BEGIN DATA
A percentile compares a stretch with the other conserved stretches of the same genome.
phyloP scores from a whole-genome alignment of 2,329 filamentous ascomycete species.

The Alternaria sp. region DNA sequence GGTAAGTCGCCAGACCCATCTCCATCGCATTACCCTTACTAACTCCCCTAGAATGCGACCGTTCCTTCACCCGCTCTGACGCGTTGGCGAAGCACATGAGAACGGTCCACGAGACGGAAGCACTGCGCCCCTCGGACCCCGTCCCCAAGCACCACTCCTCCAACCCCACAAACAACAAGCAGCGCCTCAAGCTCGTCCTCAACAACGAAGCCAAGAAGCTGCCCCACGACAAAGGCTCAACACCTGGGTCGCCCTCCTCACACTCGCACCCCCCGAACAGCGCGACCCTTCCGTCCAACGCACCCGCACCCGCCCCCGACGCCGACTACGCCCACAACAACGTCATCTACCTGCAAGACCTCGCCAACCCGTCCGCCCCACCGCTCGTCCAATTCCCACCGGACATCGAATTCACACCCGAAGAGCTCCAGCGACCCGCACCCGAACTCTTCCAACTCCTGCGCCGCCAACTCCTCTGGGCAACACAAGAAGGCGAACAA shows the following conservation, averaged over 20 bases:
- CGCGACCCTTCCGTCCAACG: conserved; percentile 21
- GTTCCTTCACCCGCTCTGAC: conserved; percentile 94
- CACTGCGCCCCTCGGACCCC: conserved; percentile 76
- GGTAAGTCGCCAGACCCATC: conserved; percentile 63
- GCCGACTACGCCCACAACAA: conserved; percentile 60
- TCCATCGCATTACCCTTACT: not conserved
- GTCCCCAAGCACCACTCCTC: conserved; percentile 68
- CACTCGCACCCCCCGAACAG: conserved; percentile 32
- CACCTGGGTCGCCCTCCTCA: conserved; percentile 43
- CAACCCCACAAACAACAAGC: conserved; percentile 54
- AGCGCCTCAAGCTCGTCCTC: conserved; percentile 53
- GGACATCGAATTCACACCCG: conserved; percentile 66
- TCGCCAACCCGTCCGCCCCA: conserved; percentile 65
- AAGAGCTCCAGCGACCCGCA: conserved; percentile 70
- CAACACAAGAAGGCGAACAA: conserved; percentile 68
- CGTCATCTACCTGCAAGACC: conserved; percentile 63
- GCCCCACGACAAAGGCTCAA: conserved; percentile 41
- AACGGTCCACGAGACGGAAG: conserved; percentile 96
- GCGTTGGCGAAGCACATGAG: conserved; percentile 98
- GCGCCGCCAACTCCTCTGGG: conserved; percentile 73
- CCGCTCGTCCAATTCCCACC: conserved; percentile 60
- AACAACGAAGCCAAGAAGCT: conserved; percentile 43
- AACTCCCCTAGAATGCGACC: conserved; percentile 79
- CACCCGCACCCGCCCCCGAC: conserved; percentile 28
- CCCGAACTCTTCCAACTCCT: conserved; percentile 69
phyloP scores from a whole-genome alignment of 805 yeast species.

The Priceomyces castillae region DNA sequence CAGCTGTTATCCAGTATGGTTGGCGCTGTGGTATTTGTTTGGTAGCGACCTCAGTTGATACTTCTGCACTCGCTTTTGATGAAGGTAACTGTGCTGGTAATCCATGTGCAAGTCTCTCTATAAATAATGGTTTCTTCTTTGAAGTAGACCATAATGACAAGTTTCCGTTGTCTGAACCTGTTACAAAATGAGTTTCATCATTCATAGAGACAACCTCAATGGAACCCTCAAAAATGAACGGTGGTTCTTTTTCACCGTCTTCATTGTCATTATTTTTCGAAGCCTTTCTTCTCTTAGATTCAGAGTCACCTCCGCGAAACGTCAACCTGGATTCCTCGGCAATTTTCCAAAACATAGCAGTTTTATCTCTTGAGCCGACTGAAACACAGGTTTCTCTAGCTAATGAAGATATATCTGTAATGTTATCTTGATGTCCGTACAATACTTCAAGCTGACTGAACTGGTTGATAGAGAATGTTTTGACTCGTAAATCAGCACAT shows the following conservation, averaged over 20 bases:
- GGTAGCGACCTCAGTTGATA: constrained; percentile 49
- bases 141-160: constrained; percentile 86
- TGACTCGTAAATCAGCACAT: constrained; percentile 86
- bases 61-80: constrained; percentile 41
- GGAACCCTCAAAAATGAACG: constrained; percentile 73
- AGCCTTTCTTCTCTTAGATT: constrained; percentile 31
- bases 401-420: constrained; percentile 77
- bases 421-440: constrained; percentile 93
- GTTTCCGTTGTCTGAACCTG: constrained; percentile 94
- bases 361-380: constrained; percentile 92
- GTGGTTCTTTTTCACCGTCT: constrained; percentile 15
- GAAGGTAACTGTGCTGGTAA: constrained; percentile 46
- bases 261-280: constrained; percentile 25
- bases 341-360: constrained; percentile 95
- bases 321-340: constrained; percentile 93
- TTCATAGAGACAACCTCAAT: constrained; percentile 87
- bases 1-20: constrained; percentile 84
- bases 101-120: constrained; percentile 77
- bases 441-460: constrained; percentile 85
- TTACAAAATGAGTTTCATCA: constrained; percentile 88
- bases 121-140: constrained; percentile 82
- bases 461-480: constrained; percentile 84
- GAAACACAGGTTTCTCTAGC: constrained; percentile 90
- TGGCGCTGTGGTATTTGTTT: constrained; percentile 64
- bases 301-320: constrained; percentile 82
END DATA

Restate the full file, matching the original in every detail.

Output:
A percentile compares a stretch with the other conserved stretches of the same genome.
phyloP scores from a whole-genome alignment of 2,329 filamentous ascomycete species.

The Alternaria sp. region DNA sequence GGTAAGTCGCCAGACCCATCTCCATCGCATTACCCTTACTAACTCCCCTAGAATGCGACCGTTCCTTCACCCGCTCTGACGCGTTGGCGAAGCACATGAGAACGGTCCACGAGACGGAAGCACTGCGCCCCTCGGACCCCGTCCCCAAGCACCACTCCTCCAACCCCACAAACAACAAGCAGCGCCTCAAGCTCGTCCTCAACAACGAAGCCAAGAAGCTGCCCCACGACAAAGGCTCAACACCTGGGTCGCCCTCCTCACACTCGCACCCCCCGAACAGCGCGACCCTTCCGTCCAACGCACCCGCACCCGCCCCCGACGCCGACTACGCCCACAACAACGTCATCTACCTGCAAGACCTCGCCAACCCGTCCGCCCCACCGCTCGTCCAATTCCCACCGGACATCGAATTCACACCCGAAGAGCTCCAGCGACCCGCACCCGAACTCTTCCAACTCCTGCGCCGCCAACTCCTCTGGGCAACACAAGAAGGCGAACAA shows the following conservation, averaged over 20 bases:
- CGCGACCCTTCCGTCCAACG: conserved; percentile 21
- GTTCCTTCACCCGCTCTGAC: conserved; percentile 94
- CACTGCGCCCCTCGGACCCC: conserved; percentile 76
- GGTAAGTCGCCAGACCCATC: conserved; percentile 63
- GCCGACTACGCCCACAACAA: conserved; percentile 60
- TCCATCGCATTACCCTTACT: not conserved
- GTCCCCAAGCACCACTCCTC: conserved; percentile 68
- CACTCGCACCCCCCGAACAG: conserved; percentile 32
- CACCTGGGTCGCCCTCCTCA: conserved; percentile 43
- CAACCCCACAAACAACAAGC: conserved; percentile 54
- AGCGCCTCAAGCTCGTCCTC: conserved; percentile 53
- GGACATCGAATTCACACCCG: conserved; percentile 66
- TCGCCAACCCGTCCGCCCCA: conserved; percentile 65
- AAGAGCTCCAGCGACCCGCA: conserved; percentile 70
- CAACACAAGAAGGCGAACAA: conserved; percentile 68
- CGTCATCTACCTGCAAGACC: conserved; percentile 63
- GCCCCACGACAAAGGCTCAA: conserved; percentile 41
- AACGGTCCACGAGACGGAAG: conserved; percentile 96
- GCGTTGGCGAAGCACATGAG: conserved; percentile 98
- GCGCCGCCAACTCCTCTGGG: conserved; percentile 73
- CCGCTCGTCCAATTCCCACC: conserved; percentile 60
- AACAACGAAGCCAAGAAGCT: conserved; percentile 43
- AACTCCCCTAGAATGCGACC: conserved; percentile 79
- CACCCGCACCCGCCCCCGAC: conserved; percentile 28
- CCCGAACTCTTCCAACTCCT: conserved; percentile 69
phyloP scores from a whole-genome alignment of 805 yeast species.

The Priceomyces castillae region DNA sequence CAGCTGTTATCCAGTATGGTTGGCGCTGTGGTATTTGTTTGGTAGCGACCTCAGTTGATACTTCTGCACTCGCTTTTGATGAAGGTAACTGTGCTGGTAATCCATGTGCAAGTCTCTCTATAAATAATGGTTTCTTCTTTGAAGTAGACCATAATGACAAGTTTCCGTTGTCTGAACCTGTTACAAAATGAGTTTCATCATTCATAGAGACAACCTCAATGGAACCCTCAAAAATGAACGGTGGTTCTTTTTCACCGTCTTCATTGTCATTATTTTTCGAAGCCTTTCTTCTCTTAGATTCAGAGTCACCTCCGCGAAACGTCAACCTGGATTCCTCGGCAATTTTCCAAAACATAGCAGTTTTATCTCTTGAGCCGACTGAAACACAGGTTTCTCTAGCTAATGAAGATATATCTGTAATGTTATCTTGATGTCCGTACAATACTTCAAGCTGACTGAACTGGTTGATAGAGAATGTTTTGACTCGTAAATCAGCACAT shows the following conservation, averaged over 20 bases:
- GGTAGCGACCTCAGTTGATA: constrained; percentile 49
- bases 141-160: constrained; percentile 86
- TGACTCGTAAATCAGCACAT: constrained; percentile 86
- bases 61-80: constrained; percentile 41
- GGAACCCTCAAAAATGAACG: constrained; percentile 73
- AGCCTTTCTTCTCTTAGATT: constrained; percentile 31
- bases 401-420: constrained; percentile 77
- bases 421-440: constrained; percentile 93
- GTTTCCGTTGTCTGAACCTG: constrained; percentile 94
- bases 361-380: constrained; percentile 92
- GTGGTTCTTTTTCACCGTCT: constrained; percentile 15
- GAAGGTAACTGTGCTGGTAA: constrained; percentile 46
- bases 261-280: constrained; percentile 25
- bases 341-360: constrained; percentile 95
- bases 321-340: constrained; percentile 93
- TTCATAGAGACAACCTCAAT: constrained; percentile 87
- bases 1-20: constrained; percentile 84
- bases 101-120: constrained; percentile 77
- bases 441-460: constrained; percentile 85
- TTACAAAATGAGTTTCATCA: constrained; percentile 88
- bases 121-140: constrained; percentile 82
- bases 461-480: constrained; percentile 84
- GAAACACAGGTTTCTCTAGC: constrained; percentile 90
- TGGCGCTGTGGTATTTGTTT: constrained; percentile 64
- bases 301-320: constrained; percentile 82